I don't know what I'm asking except maybe guidance. I worry as a Christian that I'm not "honoring" my mother. Technically...YES. She can move in here. Would be on second floor and she'd share a bathroom with my daughter. Was thinking I'd fix up a loft area with her Kcup machine, a mini fridge and her TV so she could have her own space so to speak.

She WILL drive me batty. She has said for YEARS that she only wants to be beside me. With me. Still says it. In the morning when she was staying here she is RIGHT next to me for morning coffee. I have no space. I told her if she did move in that we'd have to talk about boundaries (like not coming in me and my husband's room unannounced). She said she'd be a "good girl".

I'm so torn. I'm a nurse, in NP school and in the middle of raising my 13 year old kiddo. It will be so very hard. But I know this life isn't promised to be easy. We are all responsible for each other on this earth. I wonder what my dad would have done. I wrote a paper a couple of years ago on filial responsibility...I always struggle with what this "looks" like.

Thank you to whoever made it to the end of this rambling. Just looking for some thoughts.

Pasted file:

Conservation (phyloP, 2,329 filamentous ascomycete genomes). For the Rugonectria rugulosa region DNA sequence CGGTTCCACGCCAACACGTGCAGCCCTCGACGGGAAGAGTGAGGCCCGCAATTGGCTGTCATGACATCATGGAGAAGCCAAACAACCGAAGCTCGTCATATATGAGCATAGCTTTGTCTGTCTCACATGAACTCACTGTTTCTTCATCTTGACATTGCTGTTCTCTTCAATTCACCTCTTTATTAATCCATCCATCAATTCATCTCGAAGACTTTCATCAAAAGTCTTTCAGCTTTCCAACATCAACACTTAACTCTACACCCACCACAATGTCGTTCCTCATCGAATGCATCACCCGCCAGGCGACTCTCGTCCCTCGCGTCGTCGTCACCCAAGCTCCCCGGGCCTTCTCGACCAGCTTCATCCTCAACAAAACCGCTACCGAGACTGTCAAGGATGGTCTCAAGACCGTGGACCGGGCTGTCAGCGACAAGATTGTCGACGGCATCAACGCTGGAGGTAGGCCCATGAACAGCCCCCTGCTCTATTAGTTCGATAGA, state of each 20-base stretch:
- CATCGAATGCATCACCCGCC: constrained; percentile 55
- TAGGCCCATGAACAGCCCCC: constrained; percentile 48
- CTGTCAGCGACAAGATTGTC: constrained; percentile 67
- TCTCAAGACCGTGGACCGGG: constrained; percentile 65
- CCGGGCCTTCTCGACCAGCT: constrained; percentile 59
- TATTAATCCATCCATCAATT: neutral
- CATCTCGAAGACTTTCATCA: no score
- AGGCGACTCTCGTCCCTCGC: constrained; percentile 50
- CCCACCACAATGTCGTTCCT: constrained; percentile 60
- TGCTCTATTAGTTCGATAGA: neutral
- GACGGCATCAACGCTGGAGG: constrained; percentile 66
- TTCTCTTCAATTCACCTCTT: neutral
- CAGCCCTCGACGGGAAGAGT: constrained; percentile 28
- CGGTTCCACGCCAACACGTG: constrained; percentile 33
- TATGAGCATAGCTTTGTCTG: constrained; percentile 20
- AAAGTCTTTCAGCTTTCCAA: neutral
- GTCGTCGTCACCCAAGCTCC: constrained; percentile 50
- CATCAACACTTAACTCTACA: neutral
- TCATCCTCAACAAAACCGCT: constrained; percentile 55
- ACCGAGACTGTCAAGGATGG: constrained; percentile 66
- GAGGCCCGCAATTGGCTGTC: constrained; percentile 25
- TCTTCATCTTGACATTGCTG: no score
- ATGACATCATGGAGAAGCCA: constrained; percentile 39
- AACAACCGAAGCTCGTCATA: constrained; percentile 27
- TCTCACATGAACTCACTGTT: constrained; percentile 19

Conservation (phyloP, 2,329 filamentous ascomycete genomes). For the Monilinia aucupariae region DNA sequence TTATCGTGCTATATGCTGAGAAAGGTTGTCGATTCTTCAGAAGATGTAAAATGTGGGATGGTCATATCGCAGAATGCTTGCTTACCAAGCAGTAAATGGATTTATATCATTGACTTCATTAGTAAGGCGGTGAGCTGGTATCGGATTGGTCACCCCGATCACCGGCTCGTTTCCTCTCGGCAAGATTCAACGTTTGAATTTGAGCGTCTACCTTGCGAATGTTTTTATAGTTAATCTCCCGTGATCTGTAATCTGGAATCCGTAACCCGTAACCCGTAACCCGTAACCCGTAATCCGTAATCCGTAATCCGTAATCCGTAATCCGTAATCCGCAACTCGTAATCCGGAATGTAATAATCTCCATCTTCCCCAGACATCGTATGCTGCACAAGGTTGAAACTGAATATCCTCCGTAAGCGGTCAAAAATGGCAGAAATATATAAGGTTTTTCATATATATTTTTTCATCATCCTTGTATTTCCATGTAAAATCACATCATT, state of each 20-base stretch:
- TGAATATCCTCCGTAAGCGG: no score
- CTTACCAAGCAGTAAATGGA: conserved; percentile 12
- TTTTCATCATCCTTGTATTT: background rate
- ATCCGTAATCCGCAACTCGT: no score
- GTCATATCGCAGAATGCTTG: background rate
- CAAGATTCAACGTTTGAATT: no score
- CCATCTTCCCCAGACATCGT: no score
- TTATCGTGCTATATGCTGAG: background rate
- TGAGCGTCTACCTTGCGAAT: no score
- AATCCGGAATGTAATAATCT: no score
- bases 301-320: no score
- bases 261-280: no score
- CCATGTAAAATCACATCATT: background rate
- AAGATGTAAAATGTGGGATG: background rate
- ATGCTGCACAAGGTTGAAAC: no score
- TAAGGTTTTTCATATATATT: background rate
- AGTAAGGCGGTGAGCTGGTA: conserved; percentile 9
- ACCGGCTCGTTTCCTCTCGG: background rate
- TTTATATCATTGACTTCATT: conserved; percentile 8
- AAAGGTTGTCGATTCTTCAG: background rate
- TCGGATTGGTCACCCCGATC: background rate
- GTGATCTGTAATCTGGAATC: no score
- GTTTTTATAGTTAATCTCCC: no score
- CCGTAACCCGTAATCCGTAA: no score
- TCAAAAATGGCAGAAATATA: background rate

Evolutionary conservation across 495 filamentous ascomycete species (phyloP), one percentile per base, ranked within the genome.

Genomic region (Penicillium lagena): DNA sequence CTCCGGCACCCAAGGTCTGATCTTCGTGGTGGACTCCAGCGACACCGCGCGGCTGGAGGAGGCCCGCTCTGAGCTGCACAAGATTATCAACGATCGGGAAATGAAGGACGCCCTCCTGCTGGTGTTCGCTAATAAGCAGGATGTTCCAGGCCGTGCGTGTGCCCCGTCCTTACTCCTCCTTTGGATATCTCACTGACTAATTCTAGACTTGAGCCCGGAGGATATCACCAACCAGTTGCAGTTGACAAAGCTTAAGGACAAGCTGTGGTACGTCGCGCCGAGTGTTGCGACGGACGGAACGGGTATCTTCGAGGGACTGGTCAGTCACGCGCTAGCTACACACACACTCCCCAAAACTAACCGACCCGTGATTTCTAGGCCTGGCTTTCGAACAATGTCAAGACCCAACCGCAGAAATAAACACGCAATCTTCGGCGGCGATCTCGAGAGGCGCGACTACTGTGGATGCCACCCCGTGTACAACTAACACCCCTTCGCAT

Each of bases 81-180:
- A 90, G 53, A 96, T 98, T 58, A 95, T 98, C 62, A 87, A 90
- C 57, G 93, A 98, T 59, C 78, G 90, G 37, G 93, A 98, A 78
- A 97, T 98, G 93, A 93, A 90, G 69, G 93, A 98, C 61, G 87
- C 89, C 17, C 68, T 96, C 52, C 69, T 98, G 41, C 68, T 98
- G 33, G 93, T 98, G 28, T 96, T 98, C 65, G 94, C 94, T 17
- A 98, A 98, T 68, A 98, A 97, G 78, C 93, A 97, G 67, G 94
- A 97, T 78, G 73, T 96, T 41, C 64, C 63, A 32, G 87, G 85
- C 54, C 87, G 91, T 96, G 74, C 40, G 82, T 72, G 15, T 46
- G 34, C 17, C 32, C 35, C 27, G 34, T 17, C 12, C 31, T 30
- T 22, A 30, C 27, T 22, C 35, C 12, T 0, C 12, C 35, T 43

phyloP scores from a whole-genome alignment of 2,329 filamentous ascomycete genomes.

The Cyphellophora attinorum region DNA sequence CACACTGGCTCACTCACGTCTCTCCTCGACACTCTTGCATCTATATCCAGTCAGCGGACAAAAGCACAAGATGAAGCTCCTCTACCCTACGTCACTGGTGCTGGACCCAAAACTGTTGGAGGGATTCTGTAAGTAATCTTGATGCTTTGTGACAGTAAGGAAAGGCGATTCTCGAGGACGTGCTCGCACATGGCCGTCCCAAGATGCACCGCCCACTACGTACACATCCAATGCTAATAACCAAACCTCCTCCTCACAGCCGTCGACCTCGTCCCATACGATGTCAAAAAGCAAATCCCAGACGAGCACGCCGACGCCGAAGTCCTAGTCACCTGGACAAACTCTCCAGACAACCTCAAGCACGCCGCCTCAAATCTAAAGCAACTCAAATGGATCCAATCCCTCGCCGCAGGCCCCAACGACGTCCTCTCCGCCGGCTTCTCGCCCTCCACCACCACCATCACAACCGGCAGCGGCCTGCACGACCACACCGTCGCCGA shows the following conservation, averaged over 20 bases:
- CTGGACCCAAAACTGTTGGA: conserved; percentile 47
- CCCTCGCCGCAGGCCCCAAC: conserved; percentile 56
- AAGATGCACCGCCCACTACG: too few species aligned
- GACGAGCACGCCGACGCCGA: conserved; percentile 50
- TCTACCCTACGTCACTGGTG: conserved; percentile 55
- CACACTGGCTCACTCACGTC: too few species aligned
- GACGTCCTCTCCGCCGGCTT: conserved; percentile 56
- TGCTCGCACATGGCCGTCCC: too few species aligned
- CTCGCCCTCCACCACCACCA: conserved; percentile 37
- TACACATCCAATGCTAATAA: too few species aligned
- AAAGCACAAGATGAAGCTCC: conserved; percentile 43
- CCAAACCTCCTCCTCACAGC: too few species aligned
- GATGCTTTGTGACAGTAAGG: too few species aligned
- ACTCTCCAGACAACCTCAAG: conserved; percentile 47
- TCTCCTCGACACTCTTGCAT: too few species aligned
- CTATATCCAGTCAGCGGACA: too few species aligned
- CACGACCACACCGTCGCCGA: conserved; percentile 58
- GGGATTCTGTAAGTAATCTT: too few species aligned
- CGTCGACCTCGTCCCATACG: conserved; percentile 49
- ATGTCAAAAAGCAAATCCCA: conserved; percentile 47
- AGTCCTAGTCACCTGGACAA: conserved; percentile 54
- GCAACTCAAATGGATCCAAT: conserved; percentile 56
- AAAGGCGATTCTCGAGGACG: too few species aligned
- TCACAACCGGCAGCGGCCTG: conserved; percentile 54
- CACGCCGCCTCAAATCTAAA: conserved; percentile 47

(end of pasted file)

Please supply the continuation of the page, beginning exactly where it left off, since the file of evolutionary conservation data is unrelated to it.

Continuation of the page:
An update or more thoughts of sorts. I just think that the nature of what my dad did has made this SO much more difficult. On one hand I totally understand her need to be near family and this place makes her feel so much more isolated. If dad had died of more "natural" causes, I wonder if this would be different for her. Further, I wonder if it would be more different for me. I'll never know. I'm still struggling with what to do and I had someone come in to look at our basement to possibly get it ready for her. Could install a chair lift and a full bathroom if needed.

I TRULY appreciate everyone and their thoughts and comments. What a kind, thoughtful community you all are! Much love to you all.
Helpful Answer (0)
Reply to ebmick1973

Sounds like she would be more content in AL if she had a gentleman caller.
Helpful Answer (2)
Reply to shad250

Your mother is in the process of settling in to a new home.

The people are very good to her.
She has made at least two friends.
The staff have deftly managed the escape-plotting phase, and that is now done.
She is looking and doing better than before.